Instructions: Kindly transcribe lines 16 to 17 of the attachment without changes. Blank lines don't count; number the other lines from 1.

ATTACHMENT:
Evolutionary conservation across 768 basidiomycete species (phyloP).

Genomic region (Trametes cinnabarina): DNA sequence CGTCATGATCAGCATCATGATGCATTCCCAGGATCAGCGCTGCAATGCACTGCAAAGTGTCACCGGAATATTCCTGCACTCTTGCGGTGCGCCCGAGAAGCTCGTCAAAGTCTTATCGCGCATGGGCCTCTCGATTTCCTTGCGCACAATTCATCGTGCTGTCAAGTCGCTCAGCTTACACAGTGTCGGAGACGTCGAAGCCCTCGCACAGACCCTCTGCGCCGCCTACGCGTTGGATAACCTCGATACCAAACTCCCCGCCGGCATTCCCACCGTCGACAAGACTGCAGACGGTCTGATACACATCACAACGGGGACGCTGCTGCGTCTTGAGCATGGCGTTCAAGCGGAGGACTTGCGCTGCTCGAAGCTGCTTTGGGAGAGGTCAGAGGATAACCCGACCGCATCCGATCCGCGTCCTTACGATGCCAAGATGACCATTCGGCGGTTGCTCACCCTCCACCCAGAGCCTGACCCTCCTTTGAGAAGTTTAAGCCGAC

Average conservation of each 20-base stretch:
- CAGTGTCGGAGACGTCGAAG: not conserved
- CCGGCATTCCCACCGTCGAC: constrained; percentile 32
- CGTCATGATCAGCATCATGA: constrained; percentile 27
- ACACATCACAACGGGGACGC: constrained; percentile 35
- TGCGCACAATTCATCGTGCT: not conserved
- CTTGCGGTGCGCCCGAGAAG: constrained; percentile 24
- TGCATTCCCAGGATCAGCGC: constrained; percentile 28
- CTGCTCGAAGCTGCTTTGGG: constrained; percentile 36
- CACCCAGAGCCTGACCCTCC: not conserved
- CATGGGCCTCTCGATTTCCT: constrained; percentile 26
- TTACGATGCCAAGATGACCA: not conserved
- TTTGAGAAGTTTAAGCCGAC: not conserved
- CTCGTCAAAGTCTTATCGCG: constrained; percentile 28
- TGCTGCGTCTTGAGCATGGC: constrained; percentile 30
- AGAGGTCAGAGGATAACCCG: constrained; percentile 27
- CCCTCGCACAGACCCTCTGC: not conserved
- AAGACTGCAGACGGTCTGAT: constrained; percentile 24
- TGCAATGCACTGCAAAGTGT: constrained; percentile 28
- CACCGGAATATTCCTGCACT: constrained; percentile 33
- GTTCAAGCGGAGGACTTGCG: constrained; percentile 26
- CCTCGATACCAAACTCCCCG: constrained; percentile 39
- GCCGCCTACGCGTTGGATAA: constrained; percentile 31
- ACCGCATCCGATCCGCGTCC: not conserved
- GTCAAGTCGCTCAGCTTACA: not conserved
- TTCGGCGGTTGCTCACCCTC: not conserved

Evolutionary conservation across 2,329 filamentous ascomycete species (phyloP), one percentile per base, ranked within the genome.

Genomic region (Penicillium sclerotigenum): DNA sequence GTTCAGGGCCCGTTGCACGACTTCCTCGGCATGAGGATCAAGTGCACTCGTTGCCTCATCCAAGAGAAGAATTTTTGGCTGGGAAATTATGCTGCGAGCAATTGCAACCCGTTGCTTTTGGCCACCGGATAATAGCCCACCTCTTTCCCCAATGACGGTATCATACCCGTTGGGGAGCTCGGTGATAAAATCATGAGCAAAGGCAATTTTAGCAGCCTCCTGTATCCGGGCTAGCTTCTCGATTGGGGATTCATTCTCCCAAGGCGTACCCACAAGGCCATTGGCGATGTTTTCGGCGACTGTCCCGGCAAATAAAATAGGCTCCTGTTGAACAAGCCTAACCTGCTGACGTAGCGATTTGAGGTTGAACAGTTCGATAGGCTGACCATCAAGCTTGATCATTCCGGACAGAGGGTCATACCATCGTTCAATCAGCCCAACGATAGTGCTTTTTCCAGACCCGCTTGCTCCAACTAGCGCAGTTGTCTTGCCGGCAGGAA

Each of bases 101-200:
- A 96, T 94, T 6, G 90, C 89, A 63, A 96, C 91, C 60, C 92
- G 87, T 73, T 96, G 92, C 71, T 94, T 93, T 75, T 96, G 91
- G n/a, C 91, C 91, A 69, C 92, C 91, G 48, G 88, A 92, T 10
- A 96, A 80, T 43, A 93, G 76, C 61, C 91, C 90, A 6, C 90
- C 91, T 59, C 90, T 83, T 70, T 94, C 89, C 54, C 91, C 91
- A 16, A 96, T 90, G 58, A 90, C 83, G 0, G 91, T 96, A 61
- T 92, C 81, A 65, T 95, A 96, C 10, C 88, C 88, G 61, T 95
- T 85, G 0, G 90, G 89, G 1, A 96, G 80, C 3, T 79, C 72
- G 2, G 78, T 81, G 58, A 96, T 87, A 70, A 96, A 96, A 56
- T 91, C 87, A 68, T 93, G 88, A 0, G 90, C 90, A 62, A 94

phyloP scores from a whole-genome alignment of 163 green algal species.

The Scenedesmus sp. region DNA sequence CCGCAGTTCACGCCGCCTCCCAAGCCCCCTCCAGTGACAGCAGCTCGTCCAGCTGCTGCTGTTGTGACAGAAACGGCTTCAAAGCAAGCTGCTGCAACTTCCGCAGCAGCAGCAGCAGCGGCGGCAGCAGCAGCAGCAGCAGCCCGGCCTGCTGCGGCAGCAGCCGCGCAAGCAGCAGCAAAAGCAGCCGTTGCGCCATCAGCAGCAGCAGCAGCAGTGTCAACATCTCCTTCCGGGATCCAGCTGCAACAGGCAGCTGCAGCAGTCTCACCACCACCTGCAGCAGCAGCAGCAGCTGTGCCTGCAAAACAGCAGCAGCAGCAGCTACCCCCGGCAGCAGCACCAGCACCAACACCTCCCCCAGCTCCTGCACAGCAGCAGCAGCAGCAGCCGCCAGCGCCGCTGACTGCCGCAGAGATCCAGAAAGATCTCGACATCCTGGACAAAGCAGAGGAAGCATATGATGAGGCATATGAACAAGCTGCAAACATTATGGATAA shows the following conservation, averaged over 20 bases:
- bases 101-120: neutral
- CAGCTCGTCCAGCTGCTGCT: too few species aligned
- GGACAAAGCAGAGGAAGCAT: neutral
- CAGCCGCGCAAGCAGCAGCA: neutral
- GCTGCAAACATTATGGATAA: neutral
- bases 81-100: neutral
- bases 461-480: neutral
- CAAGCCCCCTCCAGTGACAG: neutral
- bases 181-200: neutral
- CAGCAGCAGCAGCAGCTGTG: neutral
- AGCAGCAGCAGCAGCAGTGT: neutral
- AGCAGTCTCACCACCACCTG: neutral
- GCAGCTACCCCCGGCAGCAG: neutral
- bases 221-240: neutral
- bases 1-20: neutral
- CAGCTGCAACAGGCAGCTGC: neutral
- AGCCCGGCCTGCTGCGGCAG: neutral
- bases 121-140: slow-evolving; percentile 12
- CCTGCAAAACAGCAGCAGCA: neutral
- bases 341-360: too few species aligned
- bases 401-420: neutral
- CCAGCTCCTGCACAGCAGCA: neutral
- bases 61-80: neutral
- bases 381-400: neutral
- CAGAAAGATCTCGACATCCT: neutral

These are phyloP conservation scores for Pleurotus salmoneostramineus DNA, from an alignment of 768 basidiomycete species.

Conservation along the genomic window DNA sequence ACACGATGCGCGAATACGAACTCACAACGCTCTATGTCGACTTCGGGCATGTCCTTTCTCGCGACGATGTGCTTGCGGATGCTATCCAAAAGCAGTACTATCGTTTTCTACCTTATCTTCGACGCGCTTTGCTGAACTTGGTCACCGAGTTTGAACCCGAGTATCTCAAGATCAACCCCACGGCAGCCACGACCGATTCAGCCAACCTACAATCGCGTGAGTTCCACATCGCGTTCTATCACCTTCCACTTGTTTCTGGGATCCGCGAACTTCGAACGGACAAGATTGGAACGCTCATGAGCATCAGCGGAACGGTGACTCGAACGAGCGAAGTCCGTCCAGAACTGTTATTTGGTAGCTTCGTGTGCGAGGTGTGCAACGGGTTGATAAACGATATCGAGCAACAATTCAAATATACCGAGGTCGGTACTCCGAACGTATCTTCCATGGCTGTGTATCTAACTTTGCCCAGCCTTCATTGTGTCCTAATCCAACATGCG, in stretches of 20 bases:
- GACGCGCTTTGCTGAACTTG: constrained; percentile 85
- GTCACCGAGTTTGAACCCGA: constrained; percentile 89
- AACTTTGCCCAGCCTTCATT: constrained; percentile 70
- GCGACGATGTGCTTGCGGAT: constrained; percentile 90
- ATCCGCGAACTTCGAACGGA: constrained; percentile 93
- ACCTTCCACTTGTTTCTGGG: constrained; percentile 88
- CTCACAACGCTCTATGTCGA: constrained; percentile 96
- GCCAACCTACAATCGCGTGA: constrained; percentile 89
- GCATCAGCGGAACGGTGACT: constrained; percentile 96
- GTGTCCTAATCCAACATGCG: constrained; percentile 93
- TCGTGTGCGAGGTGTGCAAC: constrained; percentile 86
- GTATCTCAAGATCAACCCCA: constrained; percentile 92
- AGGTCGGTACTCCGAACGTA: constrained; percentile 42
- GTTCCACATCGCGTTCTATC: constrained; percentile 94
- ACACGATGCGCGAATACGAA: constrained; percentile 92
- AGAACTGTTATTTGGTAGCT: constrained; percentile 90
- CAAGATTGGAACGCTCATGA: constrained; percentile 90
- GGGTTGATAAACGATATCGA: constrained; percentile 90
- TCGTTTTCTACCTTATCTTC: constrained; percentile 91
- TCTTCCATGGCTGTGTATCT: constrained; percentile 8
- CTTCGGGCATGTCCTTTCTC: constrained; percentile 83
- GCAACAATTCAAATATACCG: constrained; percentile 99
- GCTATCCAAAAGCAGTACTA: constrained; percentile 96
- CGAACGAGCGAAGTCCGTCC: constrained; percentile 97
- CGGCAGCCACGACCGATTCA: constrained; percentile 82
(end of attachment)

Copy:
- CTCGTCAAAGTCTTATCGCG: constrained; percentile 28
- TGCTGCGTCTTGAGCATGGC: constrained; percentile 30